Israel's Prime Minister Benjamin Netanyahu attends the weekly cabinet meeting in Jerusalem November 19, 2017. (Reuters Photo)
JERUSALEM, Nov. 21 (Xinhua) -- The Israeli Defense Ministry has announced a reform in its defense exports controls, clearing the path for businesses in an ever-expanding market.
The changes will take effect in the coming months. From now on there will be a longer list of products cleared for export and a longer list of countries that are permitted for export by Israeli authorities. Additional reforms are also included.
In recent years, Israel has become a focal point of cyber-security technology with experts believing it to be only second to the United States in the industry.
One of Israel's main advantages is the training of its young generation during the mandatory military service where many of them receive on-hands experience in one of the country's elite intelligence or technology units.
They then enter into the civilian world and translate their knowledge into non-military applications, often becoming leading experts in their field. It is a unique symbiotic system.
The Israeli army is famous for its 8200 unit, an elite intelligence gathering unit whose graduates are often found in top positions in the country's hi-tech and cyber-security companies.
But, this is just one of the units that specializes in the arena. The small country boasts hundreds of such cyber-security firms.
According to the Israel Export Institute, the country's exports in cyber security in 2015 reached 3.5 billion U.S. dollars, which was 5 percent of the global market. Over 500 million U.S. dollars were invested in 2016 in cyber-security start-ups.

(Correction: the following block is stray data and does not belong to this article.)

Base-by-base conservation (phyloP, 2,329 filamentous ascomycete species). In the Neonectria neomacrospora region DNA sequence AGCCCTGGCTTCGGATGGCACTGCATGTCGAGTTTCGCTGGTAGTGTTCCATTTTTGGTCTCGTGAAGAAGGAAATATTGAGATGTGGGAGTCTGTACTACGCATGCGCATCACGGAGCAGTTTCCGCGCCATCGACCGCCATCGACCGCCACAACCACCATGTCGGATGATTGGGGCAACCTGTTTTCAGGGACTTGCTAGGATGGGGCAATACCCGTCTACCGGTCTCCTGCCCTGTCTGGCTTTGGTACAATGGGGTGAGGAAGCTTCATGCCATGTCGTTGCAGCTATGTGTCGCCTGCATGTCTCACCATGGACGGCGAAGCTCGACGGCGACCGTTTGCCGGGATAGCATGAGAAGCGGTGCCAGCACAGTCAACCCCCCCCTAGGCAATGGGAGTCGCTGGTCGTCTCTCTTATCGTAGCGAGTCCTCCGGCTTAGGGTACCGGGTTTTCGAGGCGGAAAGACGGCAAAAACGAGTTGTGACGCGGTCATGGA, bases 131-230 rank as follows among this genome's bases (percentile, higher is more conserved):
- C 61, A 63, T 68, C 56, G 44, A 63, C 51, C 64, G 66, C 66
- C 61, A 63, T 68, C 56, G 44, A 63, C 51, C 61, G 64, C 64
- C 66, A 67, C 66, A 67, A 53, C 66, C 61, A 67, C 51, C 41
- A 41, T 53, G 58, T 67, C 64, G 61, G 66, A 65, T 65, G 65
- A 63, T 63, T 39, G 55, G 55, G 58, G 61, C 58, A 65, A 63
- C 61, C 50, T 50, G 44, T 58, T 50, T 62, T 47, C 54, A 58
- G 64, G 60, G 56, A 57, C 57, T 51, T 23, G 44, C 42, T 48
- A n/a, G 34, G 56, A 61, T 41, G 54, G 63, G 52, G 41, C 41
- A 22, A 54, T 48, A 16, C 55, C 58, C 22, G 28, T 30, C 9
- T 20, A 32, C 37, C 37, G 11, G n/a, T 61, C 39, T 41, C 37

"The Israeli government made a distinction between the world of cyber that is used for protection of critical infrastructure, financial institutions and government operations and other types of cyber warfare," said Mark Gazit, CEO of ThetaRay, an Israeli firm that creates Artificial Intelligence (AI) based technology for identifying risks in complex data sets.
Gazit is also the chairman of the public board management of the Israel export institute for cyber, software and fintech.
The logic behind this distinction is at the base of the current reforms.
In a statement announcing the reforms, the Israeli Defense Export Control Agency (DECA) which is a part of the country's defense ministry, said they "took quite a few calculated risks," in the new policy.
Opening such a strategic market to more export could expose Israel to more dangers.
"The government understands that the cooperation between nations is extremely important and collaboration of data is extremely important," Gazit told Xinhua.
Cyber security technology can be a grey area, defensive software for one party can sometimes easily be turned into offensive software for a hostile entity. Such technology has what is called "dual use."
The last word still remains with the Israeli Defense Ministry, which reserves the right, under the new reforms, to veto deals it deems improper or potentially harmful.
According to Gazit, many of the cyber-security firms operated largely unhindered even before the newly announced reforms.
"What's good about the reforms is that it regulates the situation. Before the reforms, companies didn't know what they can do and what they can't do. And with the new reforms, companies know exactly what they can do and they can sell freely," Gazit.
For China, the cyber-security market is of great interest. In just one example from 2016, Chinese telecommunications company Huawei purchased Israeli database security firm Hexatier.
The further opening of the blossoming Israeli market will allow for more such deals to be made.
"There is great cooperation between Chinese and Israeli scientists in this area of research," said Mark Gazit.
While the Israeli authorities have loosened the leash on exports, it is clear there will still be intense supervision on the matter.
This will allow for greater cooperation amongst countries in making the world safer and less vulnerable to cyber-attacks, but it will also allow more money to enter Israel while still safeguarding its security interests, he concluded.